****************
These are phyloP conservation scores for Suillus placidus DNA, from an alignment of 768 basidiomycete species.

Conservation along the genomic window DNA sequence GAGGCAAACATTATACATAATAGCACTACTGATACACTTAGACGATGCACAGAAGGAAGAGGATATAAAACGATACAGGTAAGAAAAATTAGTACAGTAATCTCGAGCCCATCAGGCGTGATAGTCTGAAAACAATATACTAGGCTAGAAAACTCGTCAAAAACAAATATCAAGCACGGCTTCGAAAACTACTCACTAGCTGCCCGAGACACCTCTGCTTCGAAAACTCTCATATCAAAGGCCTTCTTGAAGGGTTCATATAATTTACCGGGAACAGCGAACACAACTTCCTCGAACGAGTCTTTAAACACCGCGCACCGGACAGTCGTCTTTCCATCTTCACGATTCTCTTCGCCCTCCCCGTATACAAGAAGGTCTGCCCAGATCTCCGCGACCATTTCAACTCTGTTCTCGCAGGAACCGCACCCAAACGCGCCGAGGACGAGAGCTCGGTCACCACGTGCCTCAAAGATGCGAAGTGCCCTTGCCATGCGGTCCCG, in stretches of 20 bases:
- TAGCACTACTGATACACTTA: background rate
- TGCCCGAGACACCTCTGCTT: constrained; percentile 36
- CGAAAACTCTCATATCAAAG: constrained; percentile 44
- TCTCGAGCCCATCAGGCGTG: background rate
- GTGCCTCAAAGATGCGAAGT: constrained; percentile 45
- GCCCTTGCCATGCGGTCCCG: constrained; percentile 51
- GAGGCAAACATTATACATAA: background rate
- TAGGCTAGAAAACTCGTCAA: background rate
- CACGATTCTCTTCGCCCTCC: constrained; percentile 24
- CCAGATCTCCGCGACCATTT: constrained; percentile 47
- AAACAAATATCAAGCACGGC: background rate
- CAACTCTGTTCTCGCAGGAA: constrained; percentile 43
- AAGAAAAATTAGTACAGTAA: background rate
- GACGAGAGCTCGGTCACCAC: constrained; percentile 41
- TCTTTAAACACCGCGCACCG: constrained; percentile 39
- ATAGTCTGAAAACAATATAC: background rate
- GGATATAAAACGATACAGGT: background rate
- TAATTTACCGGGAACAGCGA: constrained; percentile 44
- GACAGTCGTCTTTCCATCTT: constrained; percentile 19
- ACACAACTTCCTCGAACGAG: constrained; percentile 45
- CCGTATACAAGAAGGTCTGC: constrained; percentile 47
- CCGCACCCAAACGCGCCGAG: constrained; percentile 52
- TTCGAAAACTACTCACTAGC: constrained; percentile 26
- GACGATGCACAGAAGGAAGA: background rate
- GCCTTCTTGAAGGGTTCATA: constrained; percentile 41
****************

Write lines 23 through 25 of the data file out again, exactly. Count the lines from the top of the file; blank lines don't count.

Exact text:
- CCGTATACAAGAAGGTCTGC: constrained; percentile 47
- CCGCACCCAAACGCGCCGAG: constrained; percentile 52
- TTCGAAAACTACTCACTAGC: constrained; percentile 26